Delicious application

Delicious
(Android / Apple – free + optional subscription)
More time at home should hopefully mean more time to try out new recipes, but sourcing the ingredients right now could present challenges. Yummly will develop your improvisation skills in the kitchen: not only by providing you with guided recipes, but by helping you come up with ideas based on the ingredients you have available. Also see: Tasty, SuperCook.

steezy studio dance app

Studio Steezy
(Android / Apple – free + optional subscription)
Do you have two left feet? You can still learn to dance while in confinement. Just be sure to move any fragile family heirlooms before trying this app in the living room. It offers over 500 video lessons in styles such as hip-hop, dance hall, and break (as we said, move heirlooms first …). Also see: Dance Reality.

learn cryptic crossword app

Learn cryptic crosswords
(Android / Apple – free + in-app purchases)
Cryptic crosswords aren’t so cryptic anymore once you start learning some of the methods to solve them. This app explains very well how to solve these puzzles, testing yourself with exercises as you learn. Crosswords are still not easy, but you will be more confident. See also: Cryptic crosswords.

Google Arts and Culture app icon

Google Arts and Culture
(Android / Apple – free)
No one visits museums or galleries yet, let alone travel abroad to do so. A good time for the arts and culture application from Google, therefore, which offers virtual tours of more than 2000 “cultural institutions” around the world, using photos, videos and virtual reality. Also see: Daily art.

elevate brain training app

Raise: Brain Training
(Android / Apple – free + optional subscription)
Self-isolation does not necessarily mean stagnation. Brain training apps like Elevate are designed to keep your mind sharp with short daily exercises that test your memory, math, and other skills. You can play for free or subscribe to unlock many more exercises. Also see: Culminate, Brightness.

Quiet app icon

Calm
(Android / Apple – free + optional subscription)
If familiarizing yourself with mindfulness and meditation has been on your to-do list for a while, a pandemic seems like a good time to finally do it. Calm offers guided (spoken) meditations, relaxing music, and even stories read by Stephen Fry and Matthew McConaughey to put you to sleep. Also see: Free space, Insight timer.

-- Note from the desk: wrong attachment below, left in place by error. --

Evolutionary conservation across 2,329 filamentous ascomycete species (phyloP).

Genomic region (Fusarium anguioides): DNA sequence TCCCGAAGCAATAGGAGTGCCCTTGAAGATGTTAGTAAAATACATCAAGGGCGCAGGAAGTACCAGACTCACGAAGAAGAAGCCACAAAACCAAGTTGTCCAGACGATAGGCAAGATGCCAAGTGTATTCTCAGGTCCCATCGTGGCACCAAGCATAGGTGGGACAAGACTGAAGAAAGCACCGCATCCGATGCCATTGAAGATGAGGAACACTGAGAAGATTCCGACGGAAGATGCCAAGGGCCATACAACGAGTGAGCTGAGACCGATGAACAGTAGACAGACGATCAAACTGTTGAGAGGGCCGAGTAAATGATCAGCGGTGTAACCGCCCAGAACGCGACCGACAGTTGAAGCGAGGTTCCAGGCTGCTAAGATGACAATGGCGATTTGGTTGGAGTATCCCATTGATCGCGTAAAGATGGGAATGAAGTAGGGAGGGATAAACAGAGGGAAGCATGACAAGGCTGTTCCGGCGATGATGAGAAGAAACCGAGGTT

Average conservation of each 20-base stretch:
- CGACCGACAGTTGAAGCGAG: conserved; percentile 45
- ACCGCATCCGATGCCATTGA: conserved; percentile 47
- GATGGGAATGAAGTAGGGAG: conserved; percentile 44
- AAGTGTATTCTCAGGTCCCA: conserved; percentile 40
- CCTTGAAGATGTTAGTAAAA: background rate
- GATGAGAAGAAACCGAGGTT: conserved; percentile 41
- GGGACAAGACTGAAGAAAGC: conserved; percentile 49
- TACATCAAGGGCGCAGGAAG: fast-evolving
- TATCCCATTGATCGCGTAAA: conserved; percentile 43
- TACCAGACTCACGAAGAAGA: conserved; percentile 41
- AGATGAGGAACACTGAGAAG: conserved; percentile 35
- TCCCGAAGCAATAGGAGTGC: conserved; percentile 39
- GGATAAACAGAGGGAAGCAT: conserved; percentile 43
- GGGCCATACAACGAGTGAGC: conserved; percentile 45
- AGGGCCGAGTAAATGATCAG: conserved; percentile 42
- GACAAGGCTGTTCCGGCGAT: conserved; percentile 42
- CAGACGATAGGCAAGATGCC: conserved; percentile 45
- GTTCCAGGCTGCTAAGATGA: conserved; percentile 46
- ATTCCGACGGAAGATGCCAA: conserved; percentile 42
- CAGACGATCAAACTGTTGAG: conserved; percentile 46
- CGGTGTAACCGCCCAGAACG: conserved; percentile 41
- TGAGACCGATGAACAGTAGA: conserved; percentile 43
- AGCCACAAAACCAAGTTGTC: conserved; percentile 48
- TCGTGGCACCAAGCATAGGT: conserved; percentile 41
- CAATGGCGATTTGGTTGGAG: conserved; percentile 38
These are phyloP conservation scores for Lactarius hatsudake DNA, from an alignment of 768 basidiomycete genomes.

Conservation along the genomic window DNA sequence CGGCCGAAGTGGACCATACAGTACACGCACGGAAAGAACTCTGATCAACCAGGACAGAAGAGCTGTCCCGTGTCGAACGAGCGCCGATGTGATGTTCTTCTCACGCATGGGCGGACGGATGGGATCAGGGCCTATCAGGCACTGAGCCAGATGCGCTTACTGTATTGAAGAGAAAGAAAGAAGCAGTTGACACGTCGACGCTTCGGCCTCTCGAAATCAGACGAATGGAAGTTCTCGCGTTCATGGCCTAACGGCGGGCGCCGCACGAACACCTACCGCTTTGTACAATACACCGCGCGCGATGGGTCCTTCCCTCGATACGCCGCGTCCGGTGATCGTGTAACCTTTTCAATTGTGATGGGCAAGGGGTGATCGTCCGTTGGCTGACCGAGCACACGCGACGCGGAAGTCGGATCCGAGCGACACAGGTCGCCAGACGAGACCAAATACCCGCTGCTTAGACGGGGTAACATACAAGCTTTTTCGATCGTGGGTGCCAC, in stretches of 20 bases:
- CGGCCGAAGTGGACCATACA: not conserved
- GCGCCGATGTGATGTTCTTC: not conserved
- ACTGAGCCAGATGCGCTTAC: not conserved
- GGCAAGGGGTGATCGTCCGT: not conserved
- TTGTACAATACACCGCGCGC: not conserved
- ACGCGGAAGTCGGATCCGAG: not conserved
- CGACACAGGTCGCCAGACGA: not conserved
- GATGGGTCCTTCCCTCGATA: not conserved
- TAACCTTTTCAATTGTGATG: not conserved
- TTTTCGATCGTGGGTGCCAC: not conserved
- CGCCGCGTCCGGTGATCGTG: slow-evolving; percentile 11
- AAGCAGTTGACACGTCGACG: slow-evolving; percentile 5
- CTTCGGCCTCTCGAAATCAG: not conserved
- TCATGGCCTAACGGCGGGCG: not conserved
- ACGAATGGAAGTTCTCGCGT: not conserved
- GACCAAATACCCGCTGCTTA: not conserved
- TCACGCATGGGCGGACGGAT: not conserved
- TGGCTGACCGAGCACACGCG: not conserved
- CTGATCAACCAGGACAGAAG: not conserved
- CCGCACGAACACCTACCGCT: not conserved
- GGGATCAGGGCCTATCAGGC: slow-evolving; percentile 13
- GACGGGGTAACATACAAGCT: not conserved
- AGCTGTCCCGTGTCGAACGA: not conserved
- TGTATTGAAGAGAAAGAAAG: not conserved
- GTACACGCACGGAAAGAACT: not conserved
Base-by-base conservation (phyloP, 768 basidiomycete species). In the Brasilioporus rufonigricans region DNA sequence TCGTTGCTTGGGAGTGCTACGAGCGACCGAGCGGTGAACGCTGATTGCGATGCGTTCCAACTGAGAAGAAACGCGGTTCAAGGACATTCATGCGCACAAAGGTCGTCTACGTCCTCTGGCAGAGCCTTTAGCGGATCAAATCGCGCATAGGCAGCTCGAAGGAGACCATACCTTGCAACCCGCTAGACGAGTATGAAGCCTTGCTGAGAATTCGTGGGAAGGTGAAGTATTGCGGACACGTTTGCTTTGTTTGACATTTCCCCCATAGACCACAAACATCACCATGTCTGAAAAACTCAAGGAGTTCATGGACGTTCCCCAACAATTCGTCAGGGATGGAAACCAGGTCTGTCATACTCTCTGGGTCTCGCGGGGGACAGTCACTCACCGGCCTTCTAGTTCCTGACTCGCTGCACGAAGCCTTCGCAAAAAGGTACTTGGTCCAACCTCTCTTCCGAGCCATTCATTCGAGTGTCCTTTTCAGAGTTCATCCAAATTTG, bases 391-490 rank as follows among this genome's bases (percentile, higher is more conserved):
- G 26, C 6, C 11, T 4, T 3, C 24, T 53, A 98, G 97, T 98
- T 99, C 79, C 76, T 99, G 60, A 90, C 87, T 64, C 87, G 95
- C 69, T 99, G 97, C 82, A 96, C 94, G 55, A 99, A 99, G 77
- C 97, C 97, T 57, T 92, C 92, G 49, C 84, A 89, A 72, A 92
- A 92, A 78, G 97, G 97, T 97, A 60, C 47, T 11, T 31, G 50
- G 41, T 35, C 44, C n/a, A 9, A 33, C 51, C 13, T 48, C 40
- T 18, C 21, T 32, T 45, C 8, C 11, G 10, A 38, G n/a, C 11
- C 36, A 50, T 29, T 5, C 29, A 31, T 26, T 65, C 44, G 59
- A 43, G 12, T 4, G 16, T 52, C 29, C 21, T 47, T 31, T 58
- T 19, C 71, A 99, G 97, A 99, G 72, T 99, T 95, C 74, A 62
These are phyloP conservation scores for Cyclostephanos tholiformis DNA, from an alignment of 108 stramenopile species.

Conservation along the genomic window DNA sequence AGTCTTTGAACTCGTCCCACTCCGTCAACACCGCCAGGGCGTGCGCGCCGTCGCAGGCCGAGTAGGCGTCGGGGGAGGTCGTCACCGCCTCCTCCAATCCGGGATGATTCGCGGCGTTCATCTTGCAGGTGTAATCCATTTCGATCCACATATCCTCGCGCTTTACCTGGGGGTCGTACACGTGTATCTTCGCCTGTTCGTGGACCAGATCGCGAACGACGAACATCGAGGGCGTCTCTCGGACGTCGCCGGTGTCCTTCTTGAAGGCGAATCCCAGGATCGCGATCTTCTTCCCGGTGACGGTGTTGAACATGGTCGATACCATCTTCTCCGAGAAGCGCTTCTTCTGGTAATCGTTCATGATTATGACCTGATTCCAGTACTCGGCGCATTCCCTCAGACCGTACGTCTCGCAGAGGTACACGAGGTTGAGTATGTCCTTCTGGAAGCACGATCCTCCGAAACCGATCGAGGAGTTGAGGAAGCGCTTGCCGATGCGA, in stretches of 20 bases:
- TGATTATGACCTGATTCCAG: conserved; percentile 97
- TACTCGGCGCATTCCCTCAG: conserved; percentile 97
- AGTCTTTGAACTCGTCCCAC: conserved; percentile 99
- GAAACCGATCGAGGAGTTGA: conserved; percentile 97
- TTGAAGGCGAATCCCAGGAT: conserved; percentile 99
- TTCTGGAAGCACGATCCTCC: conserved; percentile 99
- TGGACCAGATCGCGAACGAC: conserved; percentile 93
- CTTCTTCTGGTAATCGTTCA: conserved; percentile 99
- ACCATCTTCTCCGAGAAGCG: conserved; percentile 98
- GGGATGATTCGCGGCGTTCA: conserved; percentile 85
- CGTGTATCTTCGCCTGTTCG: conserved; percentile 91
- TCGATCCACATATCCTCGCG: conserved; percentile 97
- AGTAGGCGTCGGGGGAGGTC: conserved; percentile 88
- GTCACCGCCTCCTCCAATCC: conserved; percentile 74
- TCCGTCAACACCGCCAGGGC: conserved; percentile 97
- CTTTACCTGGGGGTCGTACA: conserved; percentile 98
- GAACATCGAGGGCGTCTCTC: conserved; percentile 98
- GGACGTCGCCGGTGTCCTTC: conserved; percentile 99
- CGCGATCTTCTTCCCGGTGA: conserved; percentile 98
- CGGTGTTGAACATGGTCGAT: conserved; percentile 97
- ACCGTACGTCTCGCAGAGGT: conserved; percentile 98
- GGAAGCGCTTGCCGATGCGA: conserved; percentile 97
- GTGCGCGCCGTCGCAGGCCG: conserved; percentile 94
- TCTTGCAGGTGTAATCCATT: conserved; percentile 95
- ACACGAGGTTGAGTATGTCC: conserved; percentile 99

Awesome math app

Shiny
(Android / Apple – free + optional subscription)
“I wish I had done more math in school” is a common lament for people who belatedly realized how useful these skills would be now. Brilliant is a good way to catch up in math and science: it covers the basics up to some surprisingly advanced topics like neural networks. Also see: Brain stimulation games in math.

daily yoga

Daily yoga
(Android / Apple – free + optional subscription)
Yoga is another discipline that tends to linger on many people’s to-do lists for years to come. Daily Yoga is one of the best apps for beginners, taking you from initial yoga positions to more advanced classes, with a “smart coach” recommending what to do each day. Also see: Yoga studio, Yoga dog.

Kahn Academy app

Khan Academy
(Android / Apple – free)
Khan Academy is an American non-profit organization (hence the fee-free) that sees itself as a world class room. This means courses from math, computer science, science and economics to the arts and humanities, with a mix of videos, articles, and quizzes to test your learning. Also see: TED, Master class.

skills sharing application

Sharing skills
(Android / Apple – free + optional subscription)
If Khan Academy is good at math and science, Skillshare goes the other way: to drawing, photography, graphics and other creative disciplines. There are also business-oriented courses on topics such as marketing. A single subscription unlocks its catalog. Also see: CreativeLive.

coursra

Coursera
(Android / Apple – free + in-app purchases)
Coursera offers courses in programming, art and design, science and business and other subjects through 3,500 online learning courses, with video lectures and instructors, with other students with whom to discuss. Some courses are free, while others are chargeable and will issue you with certificates. Also see: Udemy, edX.